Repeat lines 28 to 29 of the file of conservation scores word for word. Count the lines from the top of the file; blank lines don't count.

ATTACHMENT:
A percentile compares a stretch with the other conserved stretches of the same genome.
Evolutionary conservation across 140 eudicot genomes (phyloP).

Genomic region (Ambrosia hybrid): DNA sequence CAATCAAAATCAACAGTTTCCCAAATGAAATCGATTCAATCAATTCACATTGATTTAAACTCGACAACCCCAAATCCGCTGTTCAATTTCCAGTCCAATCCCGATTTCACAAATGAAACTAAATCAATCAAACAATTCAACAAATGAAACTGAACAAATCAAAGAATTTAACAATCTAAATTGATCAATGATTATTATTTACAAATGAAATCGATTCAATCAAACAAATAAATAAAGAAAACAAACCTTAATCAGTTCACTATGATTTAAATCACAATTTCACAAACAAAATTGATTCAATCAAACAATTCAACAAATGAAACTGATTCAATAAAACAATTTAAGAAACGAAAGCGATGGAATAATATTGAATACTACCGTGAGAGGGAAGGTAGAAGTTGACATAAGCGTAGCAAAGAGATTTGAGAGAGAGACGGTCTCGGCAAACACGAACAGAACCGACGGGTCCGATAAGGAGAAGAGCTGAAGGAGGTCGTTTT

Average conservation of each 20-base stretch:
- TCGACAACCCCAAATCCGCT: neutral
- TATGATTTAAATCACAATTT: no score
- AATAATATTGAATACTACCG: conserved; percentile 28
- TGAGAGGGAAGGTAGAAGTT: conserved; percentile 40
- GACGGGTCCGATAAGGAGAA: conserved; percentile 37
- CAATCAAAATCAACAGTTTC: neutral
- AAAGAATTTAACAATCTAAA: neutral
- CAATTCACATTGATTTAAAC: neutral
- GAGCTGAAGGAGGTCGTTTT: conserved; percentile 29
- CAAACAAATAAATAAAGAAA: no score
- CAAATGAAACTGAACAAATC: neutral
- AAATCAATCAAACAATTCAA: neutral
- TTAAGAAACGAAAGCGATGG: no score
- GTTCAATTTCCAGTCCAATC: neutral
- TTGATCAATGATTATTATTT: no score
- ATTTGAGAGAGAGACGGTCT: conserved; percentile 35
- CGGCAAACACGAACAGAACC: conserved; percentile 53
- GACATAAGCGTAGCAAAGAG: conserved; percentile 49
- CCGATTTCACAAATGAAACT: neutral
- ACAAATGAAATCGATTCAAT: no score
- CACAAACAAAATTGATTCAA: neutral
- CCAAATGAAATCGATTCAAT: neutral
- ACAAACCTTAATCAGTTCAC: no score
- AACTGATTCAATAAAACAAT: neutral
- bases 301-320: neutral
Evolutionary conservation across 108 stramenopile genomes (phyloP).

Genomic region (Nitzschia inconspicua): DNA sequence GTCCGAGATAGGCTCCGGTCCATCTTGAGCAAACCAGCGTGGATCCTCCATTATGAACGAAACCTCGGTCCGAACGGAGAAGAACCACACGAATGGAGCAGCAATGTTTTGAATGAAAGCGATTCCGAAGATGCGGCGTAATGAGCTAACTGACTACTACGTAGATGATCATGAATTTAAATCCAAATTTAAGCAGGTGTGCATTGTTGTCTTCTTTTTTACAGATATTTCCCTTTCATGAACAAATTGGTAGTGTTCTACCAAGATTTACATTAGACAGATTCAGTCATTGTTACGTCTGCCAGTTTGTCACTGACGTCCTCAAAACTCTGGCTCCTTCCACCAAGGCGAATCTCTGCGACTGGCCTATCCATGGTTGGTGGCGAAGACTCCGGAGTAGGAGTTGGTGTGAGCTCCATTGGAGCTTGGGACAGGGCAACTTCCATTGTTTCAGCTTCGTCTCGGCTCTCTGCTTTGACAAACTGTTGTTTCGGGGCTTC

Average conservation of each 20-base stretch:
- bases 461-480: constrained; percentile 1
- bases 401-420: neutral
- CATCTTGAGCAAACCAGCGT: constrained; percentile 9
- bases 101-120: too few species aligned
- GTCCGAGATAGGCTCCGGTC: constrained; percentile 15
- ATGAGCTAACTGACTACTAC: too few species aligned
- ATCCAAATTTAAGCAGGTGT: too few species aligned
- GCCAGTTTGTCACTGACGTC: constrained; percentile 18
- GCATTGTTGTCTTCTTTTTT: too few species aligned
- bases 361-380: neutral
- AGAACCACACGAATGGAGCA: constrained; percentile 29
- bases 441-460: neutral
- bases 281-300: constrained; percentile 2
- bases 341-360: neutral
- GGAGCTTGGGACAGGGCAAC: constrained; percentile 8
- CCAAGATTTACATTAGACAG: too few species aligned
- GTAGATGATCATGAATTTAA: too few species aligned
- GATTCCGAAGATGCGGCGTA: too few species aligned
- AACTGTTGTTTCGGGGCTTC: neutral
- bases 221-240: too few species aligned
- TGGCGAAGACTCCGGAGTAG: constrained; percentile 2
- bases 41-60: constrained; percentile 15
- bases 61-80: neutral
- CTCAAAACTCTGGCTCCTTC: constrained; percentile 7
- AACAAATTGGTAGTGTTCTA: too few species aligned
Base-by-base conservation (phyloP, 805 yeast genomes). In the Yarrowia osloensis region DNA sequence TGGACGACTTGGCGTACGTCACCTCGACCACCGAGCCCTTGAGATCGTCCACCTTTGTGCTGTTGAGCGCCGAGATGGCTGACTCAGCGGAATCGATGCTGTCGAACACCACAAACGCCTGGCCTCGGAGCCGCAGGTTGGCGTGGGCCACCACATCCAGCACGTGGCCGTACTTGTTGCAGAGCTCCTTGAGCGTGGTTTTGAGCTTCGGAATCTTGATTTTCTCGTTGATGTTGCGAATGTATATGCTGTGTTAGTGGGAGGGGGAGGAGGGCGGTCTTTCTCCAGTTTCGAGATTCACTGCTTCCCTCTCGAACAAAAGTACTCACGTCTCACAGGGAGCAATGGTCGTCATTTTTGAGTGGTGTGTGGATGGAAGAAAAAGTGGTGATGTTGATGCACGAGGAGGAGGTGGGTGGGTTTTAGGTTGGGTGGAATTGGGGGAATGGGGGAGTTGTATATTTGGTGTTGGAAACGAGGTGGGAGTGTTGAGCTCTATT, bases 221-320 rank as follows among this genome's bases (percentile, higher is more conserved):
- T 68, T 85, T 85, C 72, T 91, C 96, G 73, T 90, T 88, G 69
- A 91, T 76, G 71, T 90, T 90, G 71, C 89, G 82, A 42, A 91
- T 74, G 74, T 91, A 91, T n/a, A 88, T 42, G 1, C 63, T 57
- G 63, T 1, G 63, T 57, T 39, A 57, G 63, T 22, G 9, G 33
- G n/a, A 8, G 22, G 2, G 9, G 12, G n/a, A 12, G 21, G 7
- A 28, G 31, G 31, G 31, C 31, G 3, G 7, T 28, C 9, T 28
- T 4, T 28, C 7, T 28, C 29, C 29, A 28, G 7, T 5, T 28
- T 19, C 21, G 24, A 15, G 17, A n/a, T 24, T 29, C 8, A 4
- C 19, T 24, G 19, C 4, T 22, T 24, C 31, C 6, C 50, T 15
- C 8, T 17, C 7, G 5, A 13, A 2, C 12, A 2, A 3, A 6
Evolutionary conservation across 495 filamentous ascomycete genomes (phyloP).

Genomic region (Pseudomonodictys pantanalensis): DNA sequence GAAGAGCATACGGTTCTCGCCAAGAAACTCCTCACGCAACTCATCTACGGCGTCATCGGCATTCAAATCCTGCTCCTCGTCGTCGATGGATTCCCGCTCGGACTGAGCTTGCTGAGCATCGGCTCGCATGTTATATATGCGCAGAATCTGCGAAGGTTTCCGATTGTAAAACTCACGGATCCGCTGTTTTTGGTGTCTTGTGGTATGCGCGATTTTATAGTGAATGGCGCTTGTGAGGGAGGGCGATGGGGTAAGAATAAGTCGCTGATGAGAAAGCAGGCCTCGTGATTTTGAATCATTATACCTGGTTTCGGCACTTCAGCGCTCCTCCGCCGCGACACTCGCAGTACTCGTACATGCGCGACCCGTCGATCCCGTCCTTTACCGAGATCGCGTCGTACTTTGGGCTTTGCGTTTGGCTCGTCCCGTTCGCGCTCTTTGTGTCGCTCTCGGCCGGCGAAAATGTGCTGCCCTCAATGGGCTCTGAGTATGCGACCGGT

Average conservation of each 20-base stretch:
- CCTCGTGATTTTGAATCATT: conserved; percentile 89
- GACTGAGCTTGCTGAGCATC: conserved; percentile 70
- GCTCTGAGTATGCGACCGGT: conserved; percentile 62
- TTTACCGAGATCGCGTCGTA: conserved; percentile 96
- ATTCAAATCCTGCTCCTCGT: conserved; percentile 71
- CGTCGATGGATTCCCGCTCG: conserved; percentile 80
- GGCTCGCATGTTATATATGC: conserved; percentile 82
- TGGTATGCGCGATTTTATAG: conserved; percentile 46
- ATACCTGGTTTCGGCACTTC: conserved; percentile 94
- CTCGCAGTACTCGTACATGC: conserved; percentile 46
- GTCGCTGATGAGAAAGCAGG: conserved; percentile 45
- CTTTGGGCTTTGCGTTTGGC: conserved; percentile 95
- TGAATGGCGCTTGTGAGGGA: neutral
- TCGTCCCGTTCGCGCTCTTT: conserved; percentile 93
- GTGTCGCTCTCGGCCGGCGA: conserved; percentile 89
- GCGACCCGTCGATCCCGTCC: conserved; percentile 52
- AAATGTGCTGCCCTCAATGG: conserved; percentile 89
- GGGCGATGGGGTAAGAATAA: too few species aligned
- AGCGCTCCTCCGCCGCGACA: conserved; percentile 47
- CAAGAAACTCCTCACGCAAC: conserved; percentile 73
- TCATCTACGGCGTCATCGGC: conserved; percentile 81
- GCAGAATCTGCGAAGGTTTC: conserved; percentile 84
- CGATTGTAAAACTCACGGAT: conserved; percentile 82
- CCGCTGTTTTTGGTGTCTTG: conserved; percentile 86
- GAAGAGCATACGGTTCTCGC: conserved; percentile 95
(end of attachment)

- AACTGATTCAATAAAACAAT: neutral
- bases 301-320: neutral